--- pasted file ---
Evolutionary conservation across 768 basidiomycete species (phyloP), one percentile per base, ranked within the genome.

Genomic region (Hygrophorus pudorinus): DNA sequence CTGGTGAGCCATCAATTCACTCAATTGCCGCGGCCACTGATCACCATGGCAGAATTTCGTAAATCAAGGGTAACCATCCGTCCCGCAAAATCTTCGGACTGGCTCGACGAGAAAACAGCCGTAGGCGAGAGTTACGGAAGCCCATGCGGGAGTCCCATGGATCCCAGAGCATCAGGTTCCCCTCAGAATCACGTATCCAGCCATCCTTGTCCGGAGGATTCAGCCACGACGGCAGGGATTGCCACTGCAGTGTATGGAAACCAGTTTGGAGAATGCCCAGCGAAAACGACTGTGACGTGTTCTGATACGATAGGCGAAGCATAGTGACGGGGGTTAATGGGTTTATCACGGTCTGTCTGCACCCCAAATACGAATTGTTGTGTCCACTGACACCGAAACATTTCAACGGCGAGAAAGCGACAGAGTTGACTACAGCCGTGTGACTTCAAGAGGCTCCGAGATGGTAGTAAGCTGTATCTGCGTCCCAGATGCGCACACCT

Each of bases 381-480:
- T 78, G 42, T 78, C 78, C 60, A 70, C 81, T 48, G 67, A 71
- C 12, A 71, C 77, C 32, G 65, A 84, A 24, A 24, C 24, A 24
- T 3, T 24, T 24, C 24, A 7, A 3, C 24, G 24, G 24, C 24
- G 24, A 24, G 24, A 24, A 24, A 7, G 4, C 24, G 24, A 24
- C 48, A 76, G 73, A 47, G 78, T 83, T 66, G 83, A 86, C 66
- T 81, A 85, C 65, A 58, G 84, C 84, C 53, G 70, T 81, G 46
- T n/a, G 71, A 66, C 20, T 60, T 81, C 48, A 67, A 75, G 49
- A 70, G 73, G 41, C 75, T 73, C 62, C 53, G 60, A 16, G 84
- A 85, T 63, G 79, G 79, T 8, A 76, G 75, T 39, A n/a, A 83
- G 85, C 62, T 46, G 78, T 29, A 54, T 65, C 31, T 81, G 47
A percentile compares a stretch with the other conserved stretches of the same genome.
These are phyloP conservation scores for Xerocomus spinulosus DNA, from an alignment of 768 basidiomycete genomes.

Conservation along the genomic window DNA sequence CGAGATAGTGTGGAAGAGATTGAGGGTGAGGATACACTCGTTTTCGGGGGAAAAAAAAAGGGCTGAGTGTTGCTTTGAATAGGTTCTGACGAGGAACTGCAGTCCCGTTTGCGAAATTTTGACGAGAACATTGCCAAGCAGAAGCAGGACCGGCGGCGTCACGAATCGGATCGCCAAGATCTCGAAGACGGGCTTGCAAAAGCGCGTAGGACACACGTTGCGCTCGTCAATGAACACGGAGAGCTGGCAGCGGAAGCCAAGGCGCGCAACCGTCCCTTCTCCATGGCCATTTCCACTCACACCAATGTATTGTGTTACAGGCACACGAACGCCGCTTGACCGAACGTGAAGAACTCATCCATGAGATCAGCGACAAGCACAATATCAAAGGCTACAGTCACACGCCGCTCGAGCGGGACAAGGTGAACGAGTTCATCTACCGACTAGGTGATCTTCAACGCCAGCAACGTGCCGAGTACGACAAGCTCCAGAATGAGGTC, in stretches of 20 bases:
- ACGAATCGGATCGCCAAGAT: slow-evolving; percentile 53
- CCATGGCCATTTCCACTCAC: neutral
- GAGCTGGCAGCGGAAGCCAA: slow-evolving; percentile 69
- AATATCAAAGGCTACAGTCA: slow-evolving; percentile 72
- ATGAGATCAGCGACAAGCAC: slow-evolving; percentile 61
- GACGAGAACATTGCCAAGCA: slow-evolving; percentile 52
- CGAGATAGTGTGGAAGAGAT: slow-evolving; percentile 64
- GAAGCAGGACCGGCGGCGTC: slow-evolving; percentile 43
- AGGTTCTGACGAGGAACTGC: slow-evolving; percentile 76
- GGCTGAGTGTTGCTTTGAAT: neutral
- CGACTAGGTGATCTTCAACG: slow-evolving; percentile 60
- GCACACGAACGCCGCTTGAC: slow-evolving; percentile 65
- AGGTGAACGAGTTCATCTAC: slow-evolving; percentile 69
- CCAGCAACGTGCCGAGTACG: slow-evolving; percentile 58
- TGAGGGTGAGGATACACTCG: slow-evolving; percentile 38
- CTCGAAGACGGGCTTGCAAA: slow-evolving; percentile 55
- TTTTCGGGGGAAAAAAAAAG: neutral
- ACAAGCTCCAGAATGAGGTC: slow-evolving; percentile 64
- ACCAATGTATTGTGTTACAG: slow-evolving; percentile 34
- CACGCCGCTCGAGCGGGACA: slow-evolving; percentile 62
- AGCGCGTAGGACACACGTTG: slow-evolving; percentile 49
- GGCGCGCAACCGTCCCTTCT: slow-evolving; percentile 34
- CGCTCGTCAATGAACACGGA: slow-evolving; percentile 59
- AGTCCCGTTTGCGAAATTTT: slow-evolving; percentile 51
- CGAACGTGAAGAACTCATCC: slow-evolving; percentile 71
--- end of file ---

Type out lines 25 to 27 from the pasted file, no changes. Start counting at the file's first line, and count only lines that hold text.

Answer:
- AGGTTCTGACGAGGAACTGC: slow-evolving; percentile 76
- GGCTGAGTGTTGCTTTGAAT: neutral
- CGACTAGGTGATCTTCAACG: slow-evolving; percentile 60